"Pass the Talking Stick"

This is a fun one with many variations. A "Rain Stick" is a good one to pass, you hand it to the student who wants to answer, and they get to "make it rain" after their answer.  Variation:  Pass the Moses Beard,

"Step to the Mountain Podium"

Boy with megaphoneFunny how kids will want to answer a question IF you give them a fun place to do it. A lectern with a microphone, for example. A tabletop for Mt Sinai.  A posterboard megaphone through which they had to speak God's words in a whisper.  I used this "megaphone" and then "whisper" technique for the two ways God spoke to Elijah -in the cave, and outside the cave.

Musical Chairs (yes)

Underneath two of the chairs was a list of questions. When the music stopped and you were in one of those chairs, you had to read and answer the question. It's interesting to see the look of dread and anticipation at landing on the question chair. At first, they don't want to, but then they all do.

Nowadays, since there are so many great Christian Music Videos on YouTube, I've wanted to play this discussion game again using a song that we were also discussing as part of the lesson.


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Last edited by CreativeCarol

Here are some helpful online resources for leading better discussions from the folks at Pedagogy = "the method of teaching."

Chat Stations as a way of priming group discussion

Here's a simple approach to priming discussing that's easily adaptable for Sunday School. Produced by the creative folks at Cult of .

One of the things I like about this approach is that it reduces the anxiety of having to share in front of many people, by preparing to share in a smaller group or pair. You could have kids rotate individually too.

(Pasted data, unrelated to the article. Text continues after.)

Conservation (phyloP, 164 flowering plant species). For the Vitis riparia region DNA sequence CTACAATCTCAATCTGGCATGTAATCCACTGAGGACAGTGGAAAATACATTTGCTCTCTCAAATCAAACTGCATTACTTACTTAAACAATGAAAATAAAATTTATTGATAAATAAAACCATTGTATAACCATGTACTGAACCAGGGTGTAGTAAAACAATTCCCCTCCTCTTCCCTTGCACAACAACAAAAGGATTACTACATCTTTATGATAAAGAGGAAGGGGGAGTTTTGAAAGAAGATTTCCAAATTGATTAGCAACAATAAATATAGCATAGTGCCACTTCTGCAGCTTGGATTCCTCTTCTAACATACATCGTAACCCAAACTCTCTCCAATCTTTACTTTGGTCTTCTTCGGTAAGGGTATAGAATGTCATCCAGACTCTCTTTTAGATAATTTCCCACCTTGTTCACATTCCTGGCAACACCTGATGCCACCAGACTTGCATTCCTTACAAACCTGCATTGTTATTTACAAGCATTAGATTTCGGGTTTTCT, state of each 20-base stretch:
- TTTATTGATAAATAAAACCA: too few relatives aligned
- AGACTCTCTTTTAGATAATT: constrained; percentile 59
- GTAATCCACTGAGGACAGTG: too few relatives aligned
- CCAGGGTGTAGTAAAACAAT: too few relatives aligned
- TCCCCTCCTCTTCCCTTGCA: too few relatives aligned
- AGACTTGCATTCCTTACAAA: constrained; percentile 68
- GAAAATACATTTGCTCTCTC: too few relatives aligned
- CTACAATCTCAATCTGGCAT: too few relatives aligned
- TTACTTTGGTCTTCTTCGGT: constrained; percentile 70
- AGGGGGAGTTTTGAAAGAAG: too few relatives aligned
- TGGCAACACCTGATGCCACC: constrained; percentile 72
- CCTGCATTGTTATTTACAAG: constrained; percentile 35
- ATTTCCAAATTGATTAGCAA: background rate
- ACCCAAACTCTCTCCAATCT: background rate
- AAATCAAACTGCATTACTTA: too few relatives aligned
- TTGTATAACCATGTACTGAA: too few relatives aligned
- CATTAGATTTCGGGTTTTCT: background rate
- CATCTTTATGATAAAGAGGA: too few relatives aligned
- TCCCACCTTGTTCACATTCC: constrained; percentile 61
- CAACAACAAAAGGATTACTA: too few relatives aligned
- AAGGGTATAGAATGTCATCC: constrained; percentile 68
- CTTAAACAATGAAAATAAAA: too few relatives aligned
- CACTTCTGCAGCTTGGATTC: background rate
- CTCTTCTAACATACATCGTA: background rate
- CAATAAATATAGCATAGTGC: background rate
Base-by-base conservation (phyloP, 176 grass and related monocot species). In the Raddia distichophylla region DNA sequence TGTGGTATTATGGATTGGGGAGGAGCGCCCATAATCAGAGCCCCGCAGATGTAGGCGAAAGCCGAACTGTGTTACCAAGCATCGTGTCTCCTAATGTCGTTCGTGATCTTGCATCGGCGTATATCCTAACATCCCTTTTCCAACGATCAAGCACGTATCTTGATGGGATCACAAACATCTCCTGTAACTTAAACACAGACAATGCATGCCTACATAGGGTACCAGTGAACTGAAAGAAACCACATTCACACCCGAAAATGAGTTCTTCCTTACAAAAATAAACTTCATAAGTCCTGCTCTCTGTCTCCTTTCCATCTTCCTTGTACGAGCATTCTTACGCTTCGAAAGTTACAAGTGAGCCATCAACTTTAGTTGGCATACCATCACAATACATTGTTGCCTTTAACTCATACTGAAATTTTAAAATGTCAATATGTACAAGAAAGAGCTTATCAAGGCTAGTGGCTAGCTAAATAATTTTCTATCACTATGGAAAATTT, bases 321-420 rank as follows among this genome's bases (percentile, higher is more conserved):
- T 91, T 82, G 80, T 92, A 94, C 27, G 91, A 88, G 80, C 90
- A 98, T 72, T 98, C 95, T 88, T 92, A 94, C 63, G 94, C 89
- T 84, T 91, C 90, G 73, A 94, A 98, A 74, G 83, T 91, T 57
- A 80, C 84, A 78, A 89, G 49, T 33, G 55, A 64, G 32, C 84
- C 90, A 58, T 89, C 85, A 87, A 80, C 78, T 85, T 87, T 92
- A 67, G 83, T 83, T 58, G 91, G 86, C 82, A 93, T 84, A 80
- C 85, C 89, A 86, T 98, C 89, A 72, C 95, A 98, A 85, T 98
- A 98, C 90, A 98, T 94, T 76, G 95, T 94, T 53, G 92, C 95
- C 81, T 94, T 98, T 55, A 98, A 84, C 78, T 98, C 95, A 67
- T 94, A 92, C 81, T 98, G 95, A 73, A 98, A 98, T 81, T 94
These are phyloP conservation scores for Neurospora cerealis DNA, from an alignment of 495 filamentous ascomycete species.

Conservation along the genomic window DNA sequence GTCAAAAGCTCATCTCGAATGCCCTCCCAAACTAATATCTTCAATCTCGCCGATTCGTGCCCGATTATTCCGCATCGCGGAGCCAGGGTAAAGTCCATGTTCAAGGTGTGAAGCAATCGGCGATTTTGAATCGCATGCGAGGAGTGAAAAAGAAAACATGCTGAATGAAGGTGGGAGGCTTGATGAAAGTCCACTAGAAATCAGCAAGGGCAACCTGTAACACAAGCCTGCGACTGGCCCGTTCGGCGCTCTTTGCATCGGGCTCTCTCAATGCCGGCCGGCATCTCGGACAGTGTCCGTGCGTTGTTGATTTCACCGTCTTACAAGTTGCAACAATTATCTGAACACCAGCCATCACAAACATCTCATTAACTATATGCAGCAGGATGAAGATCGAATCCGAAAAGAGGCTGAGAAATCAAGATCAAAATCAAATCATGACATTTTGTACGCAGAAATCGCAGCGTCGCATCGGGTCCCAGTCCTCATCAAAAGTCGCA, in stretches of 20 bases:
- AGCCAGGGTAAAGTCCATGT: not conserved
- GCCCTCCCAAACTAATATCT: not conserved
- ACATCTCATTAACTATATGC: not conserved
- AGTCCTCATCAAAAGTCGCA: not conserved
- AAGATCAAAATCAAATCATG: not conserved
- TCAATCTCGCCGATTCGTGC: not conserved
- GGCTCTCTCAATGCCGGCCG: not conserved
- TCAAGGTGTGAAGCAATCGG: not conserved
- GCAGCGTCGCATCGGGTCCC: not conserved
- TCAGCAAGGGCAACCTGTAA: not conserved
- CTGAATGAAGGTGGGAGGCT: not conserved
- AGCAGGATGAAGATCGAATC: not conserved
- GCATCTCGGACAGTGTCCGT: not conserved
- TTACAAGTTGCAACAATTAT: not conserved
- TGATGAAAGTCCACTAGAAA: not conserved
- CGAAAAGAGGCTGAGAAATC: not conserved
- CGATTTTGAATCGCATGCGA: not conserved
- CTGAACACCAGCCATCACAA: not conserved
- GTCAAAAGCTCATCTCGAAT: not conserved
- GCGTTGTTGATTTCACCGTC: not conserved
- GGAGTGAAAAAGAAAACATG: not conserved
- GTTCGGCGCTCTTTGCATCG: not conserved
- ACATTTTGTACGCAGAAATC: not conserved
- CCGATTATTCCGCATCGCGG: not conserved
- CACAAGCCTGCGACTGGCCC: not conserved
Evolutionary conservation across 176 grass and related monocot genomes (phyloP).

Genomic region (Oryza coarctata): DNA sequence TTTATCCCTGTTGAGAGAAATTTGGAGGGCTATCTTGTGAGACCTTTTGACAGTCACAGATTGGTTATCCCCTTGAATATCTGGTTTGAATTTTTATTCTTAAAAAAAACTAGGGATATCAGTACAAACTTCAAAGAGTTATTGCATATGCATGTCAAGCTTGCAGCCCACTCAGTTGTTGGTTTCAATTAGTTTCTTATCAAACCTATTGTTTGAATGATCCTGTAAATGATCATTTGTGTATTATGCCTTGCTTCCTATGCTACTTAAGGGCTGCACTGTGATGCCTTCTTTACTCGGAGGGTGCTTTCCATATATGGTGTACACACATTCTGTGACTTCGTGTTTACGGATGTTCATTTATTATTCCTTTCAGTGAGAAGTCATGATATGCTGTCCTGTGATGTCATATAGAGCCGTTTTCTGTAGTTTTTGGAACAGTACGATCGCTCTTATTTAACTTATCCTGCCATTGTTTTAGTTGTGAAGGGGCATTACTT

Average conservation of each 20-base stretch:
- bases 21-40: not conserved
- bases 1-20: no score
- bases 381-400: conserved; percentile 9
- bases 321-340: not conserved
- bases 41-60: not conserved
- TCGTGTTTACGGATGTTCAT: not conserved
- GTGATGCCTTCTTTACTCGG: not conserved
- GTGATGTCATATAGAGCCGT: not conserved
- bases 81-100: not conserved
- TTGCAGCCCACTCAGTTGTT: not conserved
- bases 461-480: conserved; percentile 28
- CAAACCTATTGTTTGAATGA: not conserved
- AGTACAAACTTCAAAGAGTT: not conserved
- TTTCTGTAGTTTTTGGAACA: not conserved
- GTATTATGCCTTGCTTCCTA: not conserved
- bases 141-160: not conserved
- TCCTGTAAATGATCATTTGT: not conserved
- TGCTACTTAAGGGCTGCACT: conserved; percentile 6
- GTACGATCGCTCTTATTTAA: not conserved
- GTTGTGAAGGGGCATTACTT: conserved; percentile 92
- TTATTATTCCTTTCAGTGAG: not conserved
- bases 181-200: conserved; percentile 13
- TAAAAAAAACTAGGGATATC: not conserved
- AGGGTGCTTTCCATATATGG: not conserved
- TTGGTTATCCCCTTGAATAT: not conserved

The Problem of "Fisheye" Discussion

(Where you think the discussion was great, but in reality, only a few people participated). From the educational site "Cult of Pedagogy."

Their interesting solutions to get kids talking:

  • Give shy student a slip of paper ahead of time with the question you want them to answer.
  • Be comfortable with wait times (don't move on to the next kid who's willing to talk).
  • Answer questions first in smaller groups: Think, then pair up, then share up. ("Think-pair-share")
  • Teach talkers the importance of listening, and listeners the importance of contributing.

Think Pair Share

A simple interactive discussion technique well-known in public teacher circles, but rarely used in Sunday School (for no good reason).

Excerpted from




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The following "modeling scripture in clay" idea has been around a long time. It was posted in our Story of Creation Arts Workshop ideas.  Surprisingly, this technique works well with older kids too. The key is to control the "when" and "how long" they get to mold the clay and to keep it moving, instead of turning it into a craft.

THIS IS NOT SUPPOSED TO BE A CRAFT ACTIVITY "AFTER" the scripture. Rather, the modeling with clay is done AS you read scripture, is intertwined with scripture and discussion. For example, in the Days of Creation modeling idea you can read below, the modeling is done after each 'day of creation' verse is read. Then before moving on to the next verse, the teacher asks a student or two about what they made, adds a life application question.  In this way, your scripture reading becomes an activity, and not just "a reading."